Monday, June 28, 2010

Checking in again…





The days have been going by quickly here in Africa! Most weekdays I am at the clinic from 8am-4pm, seeing patients along with Mary, the resident RN. The majority of the patients are either pregnant women or young children, and more than half of the patients that come in are treated for malaria. We don’t have the ability to do many diagnostic tests, so we often have to “do our best” and treat based on the patient’s symptoms, history and physical exam. As I am learning, medicine in the rural tropics is very different! Other ongoing activities at the clinic include oral polio vaccination for children and onchoceriasis medication distribution throughout Camphor and other surrounding villages. I have tagged along a few times with Agatha, the clinic registrar to administer polio vaccines and it has been an interesting experience to travel on foot to the different villages and go inside people’s homes. Our clinic director, Meleiah, has been distributing Ivermectin as part of a nationwide campaign to prevent and treat onchoceriasis, or “river blindness”, which is caused by a parasite transmitted by the bite of a black fly. The medicine has to be given every year for several years in order to be effective, so she has been making her yearly rounds with “the stick” to measure people’s height so that they get the right dose.

One recent highlight was the trip to Monrovia from June 9-11. My primary reason for traveling was to buy drugs and supplies for the clinic, but I was also able to do a little sightseeing as well, which was nice. Paul, two of the students at Camphor and I all started the journey in the African car, but it broke down about an hour after we started driving. After trying to find and fix the problem himself with no success, Paul sent me ahead with a group of travelers that agreed to take me part of the way for a small fee and then find me a taxi. I felt a little bad for leaving them behind! Thankfully the necessary repairs were made quickly with some professional help, and Paul and the students made it safely to Monrovia later that evening.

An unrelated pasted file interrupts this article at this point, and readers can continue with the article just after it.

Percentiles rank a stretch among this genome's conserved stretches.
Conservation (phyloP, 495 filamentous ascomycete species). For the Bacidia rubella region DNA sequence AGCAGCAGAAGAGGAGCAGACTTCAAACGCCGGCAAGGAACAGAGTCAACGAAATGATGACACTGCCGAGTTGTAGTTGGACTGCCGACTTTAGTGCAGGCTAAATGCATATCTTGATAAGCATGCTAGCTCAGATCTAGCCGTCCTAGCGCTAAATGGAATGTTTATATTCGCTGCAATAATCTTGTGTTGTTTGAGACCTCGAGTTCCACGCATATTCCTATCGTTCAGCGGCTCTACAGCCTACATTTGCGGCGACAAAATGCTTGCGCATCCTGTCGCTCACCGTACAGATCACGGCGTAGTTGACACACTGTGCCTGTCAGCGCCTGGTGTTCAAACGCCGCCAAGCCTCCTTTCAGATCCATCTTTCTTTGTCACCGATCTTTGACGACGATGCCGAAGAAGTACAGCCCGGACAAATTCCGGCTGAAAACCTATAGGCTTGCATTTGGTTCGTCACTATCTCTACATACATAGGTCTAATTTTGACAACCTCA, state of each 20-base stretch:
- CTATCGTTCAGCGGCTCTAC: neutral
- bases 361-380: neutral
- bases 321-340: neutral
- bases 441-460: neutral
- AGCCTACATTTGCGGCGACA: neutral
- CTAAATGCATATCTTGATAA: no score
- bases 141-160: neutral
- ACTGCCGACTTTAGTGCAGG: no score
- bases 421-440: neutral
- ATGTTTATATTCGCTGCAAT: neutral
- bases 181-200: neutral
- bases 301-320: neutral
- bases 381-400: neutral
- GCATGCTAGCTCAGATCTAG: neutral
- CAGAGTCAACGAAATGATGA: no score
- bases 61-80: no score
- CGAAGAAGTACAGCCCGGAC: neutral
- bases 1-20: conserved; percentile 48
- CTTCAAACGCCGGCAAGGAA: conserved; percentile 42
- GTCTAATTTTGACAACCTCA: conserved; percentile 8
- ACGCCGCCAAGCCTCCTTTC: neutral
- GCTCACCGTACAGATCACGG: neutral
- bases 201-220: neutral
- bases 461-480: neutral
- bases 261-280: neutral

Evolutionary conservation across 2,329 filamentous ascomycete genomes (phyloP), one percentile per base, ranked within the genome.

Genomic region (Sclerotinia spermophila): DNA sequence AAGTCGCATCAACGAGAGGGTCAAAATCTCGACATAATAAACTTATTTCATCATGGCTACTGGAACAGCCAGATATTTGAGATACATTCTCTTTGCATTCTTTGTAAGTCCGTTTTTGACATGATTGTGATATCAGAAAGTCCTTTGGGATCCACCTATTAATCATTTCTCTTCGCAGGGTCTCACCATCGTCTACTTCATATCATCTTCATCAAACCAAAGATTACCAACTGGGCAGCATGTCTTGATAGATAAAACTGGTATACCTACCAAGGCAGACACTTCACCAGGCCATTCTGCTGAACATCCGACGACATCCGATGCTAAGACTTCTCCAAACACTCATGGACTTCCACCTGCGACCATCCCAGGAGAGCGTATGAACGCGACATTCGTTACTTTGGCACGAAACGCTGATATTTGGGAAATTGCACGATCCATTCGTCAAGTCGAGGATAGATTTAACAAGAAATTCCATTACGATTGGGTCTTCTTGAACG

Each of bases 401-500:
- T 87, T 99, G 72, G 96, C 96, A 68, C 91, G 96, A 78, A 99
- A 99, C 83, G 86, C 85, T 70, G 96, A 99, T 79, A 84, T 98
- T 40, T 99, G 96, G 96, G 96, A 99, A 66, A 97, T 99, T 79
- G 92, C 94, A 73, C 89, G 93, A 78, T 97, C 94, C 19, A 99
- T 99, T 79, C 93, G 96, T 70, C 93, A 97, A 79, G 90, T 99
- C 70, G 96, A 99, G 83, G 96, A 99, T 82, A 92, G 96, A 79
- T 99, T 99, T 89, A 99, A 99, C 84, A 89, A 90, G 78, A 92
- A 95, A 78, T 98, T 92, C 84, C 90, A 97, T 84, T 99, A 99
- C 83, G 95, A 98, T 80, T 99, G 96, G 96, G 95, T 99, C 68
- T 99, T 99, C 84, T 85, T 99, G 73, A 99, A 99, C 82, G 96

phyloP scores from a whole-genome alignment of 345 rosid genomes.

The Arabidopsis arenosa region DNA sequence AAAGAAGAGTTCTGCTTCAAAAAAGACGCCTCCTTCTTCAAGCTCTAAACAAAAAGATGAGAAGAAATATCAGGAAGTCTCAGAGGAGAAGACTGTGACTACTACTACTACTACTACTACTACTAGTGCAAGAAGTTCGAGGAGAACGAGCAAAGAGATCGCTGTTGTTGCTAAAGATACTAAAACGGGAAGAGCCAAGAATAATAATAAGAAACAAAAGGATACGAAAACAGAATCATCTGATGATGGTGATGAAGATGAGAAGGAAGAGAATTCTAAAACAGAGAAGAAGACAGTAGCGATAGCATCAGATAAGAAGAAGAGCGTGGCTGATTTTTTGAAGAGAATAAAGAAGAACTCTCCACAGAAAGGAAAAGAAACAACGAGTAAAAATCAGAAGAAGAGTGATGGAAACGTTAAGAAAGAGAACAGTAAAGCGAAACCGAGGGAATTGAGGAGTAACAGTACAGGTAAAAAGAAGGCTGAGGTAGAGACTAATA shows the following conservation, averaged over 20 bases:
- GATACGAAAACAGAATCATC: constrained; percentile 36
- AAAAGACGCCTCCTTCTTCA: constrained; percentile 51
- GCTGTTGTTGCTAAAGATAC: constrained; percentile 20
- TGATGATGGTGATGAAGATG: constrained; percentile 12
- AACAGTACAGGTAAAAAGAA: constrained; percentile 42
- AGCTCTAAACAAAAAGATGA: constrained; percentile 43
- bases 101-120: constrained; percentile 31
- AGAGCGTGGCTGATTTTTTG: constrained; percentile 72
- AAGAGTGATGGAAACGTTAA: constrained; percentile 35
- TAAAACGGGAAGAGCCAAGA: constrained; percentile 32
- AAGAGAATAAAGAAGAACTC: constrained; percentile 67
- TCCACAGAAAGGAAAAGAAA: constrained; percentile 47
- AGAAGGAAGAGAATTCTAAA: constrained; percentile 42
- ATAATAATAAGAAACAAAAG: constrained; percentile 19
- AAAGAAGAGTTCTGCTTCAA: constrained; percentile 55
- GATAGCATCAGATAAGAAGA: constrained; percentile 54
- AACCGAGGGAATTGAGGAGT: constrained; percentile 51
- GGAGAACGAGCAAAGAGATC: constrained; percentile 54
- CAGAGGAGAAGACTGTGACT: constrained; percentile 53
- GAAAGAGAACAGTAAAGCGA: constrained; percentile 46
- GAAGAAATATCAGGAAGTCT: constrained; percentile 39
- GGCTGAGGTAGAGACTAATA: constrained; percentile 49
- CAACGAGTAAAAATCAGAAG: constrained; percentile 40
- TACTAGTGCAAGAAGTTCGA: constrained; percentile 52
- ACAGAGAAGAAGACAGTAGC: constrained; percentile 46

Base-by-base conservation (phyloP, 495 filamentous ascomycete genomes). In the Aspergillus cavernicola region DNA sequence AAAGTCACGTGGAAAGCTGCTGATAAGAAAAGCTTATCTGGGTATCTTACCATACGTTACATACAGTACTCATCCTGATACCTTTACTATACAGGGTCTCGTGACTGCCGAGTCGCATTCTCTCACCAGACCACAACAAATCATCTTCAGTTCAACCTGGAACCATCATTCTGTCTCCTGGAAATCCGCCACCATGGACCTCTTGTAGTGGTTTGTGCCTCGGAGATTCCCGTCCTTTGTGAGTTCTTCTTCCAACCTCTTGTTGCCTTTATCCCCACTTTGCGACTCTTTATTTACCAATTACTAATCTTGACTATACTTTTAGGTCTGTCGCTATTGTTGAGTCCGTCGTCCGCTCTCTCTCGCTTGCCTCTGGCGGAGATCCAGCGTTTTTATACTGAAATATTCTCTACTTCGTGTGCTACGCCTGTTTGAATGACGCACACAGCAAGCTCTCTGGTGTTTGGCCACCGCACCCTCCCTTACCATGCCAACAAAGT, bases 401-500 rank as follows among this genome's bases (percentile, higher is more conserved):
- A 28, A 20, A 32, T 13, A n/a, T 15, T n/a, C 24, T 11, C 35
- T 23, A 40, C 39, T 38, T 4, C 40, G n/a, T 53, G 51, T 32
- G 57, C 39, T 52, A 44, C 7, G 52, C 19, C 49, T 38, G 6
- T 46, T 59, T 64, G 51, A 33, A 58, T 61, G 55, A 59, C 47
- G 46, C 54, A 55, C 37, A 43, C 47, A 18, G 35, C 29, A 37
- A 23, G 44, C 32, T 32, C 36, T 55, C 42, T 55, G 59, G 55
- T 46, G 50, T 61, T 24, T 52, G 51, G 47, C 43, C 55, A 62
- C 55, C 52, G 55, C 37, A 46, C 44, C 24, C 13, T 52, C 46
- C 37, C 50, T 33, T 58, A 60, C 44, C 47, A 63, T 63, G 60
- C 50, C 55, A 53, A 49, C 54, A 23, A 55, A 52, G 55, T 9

I also recently visited Ganta United Methodist Mission up north in Nimba County with Nyamah and Helen, who are both UM missionaries both working in Monrovia. We happened to be there when the school was having an end-of-the-year concert for the students and we were treated to the soulful sounds of a fantastic local gospel choir and a band all the way from Arizona in the US. I was also able to tour the hospital and eye clinic while I was there. Ganta Hospital is definitely a much bigger place than Camphor, with full-time physician staff, inpatient units, and even a nursing school. There are several permanent missionaries that live there and mission teams coming through all the time. It was good to see what it was like, but it also made me glad that I am “stationed” at Camphor where I definitely feel needed.

Another recent event was the TBA refresher training, where I helped teach and answer questions along with Meleiah. It was a nice change of pace from work at the clinic. We also had the school commencement program on June 27th. The outgoing 9th grade class and the kindergarten class celebrated their graduation, and many of the other students were present to support their classmates. Everyone at the mission spent the last several weeks preparing for the program; preparing the students report cards and certificates, painting the mission gates, re-surfacing the road and cutting the grass. Now Paul and the mission staff can rest (at least for a little while!) after a successful program.
More next time!
Peace,
Sarah

5 comments:

芸茂 said...

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凱文凱文 said...

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王名仁 said...

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許紀廷 said...

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智宜宜 said...

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